Next time you think you've ruined something made of plastic, go to an auto parts store and ask for the plastic polish they use to clean motorcycle windshields. My husband scrubbed a polycarbonate wine glass with a Scotch-Brite and I thought it was ruined. But the plastic polish restored it nicely.
I wish khow if with the KRUPS SPICE GRINDER is it possible to pulverizing sugar, for making fine POWDERED SUGAR.
Or do you have other GRINDERS suitables for to pulverizing the sugar?
Thanking to you for your kind attention, I remain you.
I routinely make small batches of superfine sugar by grinding normal granulated sugar in the Krups coffee grinder.
I was just about to grind some whole cloves in my brand new Krups grinder. I had just ground some cashews and was looking for some ideas to clean the device... I came across this site and read about the problem with grinding cloves. I was lucky to find this site; otherwise, I would've probably gone ahead and ground some cloves and possibly ruined my brand new grinder!
Re: Krups coffee grinder as a spice grinder.
I don't grind cloves or allspice, yet my grinder is not only turning color, but the plastic is slowly grinding away and disappearing. Seems that this particular grinder with its plastic parts CANNOT be used as a spice grinder, if you expect it to last! I had ground a lot of other spices in it, and can conclude that the plastics are not abrasion resistant enough. Coffee beans yes, spices NO.
These are Coffee Grinders First for the most part but, they are cheap & provided you have one reserved for Grinding Coffee you can use these to grind spices! But keep in mind that they aren't meant to run for long periods of time or they over heat & burn out! But again they are cheap Sooooo!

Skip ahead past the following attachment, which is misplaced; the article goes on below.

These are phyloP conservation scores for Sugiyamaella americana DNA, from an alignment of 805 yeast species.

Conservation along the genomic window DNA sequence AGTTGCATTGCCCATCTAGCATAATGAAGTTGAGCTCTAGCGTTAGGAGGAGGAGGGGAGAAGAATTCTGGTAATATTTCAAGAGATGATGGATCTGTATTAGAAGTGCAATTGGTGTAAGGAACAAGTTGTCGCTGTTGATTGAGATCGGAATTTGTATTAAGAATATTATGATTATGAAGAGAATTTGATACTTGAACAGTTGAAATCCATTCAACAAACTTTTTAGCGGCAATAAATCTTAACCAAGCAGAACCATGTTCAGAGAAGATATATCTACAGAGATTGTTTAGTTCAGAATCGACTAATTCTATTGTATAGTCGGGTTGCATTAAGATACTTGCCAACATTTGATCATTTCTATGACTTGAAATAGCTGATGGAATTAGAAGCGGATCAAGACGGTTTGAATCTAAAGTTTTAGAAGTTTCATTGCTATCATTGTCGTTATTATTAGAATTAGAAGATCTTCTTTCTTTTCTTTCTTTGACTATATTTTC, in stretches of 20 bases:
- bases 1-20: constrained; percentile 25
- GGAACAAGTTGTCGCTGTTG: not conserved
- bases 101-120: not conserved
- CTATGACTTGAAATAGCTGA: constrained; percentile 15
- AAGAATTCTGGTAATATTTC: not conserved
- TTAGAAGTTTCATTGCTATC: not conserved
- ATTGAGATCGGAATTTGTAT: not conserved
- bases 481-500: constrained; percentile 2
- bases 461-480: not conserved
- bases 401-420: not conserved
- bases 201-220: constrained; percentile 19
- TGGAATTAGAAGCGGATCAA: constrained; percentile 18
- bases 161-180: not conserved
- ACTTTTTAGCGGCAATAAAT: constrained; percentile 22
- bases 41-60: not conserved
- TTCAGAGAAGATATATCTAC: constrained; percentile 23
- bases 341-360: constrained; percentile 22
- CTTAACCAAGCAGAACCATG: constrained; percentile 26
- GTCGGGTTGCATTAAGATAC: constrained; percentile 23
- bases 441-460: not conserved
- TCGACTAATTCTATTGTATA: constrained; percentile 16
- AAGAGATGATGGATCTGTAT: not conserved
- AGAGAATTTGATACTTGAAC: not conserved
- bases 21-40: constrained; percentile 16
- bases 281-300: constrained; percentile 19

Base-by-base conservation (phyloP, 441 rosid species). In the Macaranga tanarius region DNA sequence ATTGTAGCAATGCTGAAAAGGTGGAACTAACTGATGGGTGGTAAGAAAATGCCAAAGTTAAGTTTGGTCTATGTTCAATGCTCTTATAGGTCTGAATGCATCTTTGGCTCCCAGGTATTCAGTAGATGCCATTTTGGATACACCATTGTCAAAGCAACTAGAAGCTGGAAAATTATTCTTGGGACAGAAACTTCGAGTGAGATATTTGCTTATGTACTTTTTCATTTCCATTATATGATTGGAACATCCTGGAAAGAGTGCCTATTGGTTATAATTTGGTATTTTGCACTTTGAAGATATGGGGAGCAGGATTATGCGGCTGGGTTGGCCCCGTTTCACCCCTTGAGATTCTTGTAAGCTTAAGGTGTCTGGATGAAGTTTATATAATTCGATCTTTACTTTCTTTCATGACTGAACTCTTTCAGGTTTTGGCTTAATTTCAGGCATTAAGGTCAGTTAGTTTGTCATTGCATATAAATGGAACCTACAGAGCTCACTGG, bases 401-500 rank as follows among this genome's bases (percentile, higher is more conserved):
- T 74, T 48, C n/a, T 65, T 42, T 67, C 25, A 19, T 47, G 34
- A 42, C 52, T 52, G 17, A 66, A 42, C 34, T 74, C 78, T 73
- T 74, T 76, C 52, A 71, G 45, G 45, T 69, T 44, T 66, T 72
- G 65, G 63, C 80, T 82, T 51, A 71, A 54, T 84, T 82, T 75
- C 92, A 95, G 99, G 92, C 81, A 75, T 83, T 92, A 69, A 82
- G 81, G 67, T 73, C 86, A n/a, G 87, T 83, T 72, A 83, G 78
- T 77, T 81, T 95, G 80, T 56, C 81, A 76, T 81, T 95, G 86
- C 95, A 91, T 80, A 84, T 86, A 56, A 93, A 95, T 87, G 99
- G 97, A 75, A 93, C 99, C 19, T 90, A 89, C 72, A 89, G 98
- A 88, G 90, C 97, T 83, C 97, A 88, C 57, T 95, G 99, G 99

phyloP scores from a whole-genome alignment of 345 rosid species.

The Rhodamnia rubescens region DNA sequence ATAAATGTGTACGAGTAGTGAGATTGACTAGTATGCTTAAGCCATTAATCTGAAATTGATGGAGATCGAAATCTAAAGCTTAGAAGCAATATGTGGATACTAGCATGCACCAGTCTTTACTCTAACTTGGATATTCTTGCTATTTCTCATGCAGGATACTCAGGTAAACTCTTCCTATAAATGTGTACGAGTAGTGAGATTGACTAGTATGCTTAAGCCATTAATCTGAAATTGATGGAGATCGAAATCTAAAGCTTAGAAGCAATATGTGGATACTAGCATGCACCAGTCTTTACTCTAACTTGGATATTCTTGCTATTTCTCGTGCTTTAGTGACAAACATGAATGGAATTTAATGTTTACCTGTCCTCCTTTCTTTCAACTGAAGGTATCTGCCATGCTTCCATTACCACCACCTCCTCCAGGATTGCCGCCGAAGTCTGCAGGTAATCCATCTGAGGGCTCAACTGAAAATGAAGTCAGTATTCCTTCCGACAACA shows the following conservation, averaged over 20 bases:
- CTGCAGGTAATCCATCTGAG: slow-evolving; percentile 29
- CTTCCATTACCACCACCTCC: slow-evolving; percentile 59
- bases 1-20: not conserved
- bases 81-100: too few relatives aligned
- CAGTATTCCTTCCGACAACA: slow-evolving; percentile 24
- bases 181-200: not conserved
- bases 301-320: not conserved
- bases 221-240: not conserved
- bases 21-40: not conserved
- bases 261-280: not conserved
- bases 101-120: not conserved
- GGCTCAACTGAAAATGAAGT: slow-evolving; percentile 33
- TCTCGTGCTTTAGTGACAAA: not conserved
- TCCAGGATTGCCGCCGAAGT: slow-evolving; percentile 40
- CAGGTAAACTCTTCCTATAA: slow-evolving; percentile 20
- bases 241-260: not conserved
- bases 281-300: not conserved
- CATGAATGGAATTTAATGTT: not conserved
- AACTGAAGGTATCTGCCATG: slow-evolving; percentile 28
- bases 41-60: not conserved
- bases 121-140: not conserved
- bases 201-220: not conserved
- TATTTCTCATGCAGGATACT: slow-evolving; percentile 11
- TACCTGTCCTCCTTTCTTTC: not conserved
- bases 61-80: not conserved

Has anyone heard of an outfit from India called Sumeet Centre Inc.? Williams & Sonoma briefly sold a product of theirs called a "Sumeet Multi Grind" & that baby will grind spices, puree nuts (Almonds,filberts,etc.),Coconut, anything. It's good for Asian, Mexican, Indian (as in India), any cooking you want to do. It's got a 400 watt motor in the Multi Grind & they have a bigger one that has a 750 watt motor in it! The Multi Grind with the 400 watt motor is around $90.00, that's not real cheap but not real expensive either. Anyway I thought I'd mention it, I just found out about it on the internet earlier, I'm going to try to get one as soon as I can, you might want to check it out too! Oh Well! That's it for now Chiliheadtoo out!
Yes, Cloves and Allspice will generally react with the clear plastic (generally polycarbonate) cover/lid of your coffee grinder. SOLUTION: Option A: live with it. Option B: to clean it up, use a good grease-cutting cleaner like Simple Green, to get rid of most (80%) of the oil compound that has attacked the plastic; Scrub with scotchbrite or steel wool; polish the interior with a good grade of plastic rouge and a muslin buff. Returns the clear to clear. The 'bowl' of the grinder is mostly stainless, so, if you don't immerse the thing, you can clean most with a bit of simple green and then wet towel to 'rinse.'
I was just thinking but if you have any Experience with AutoCad(Engineer?) Then maybe you should just model it and upload to Shapeways or Ponoko and have it printed out in Plastic/metal or whatever you like. on Shapeways you might even be able to get it printed in glass or gold plated... lol
This happened to me this morning. I had a flash of thought that maybe I should use my pestle and mortar for this, but don't want to deal with the hassle of taking them out of the cupboard. I grind it with my coffee grinder and ruined the plastic lid. I immediately went online and found your site. I'm now still kicking myself over it. :(
The plastic lid of my non-Krups grinder became quite scratched and cloudy in appearance when I tried to grind fenugreek seeds, which are like tiny pebbles. I've since decided to let the industrial grinders do the work for me and simply purchase fenugreek powder instead.
"Fenugreek?" you say? It is simply a MUST and an essential component of curry. Don't let anyone tell you otherwise.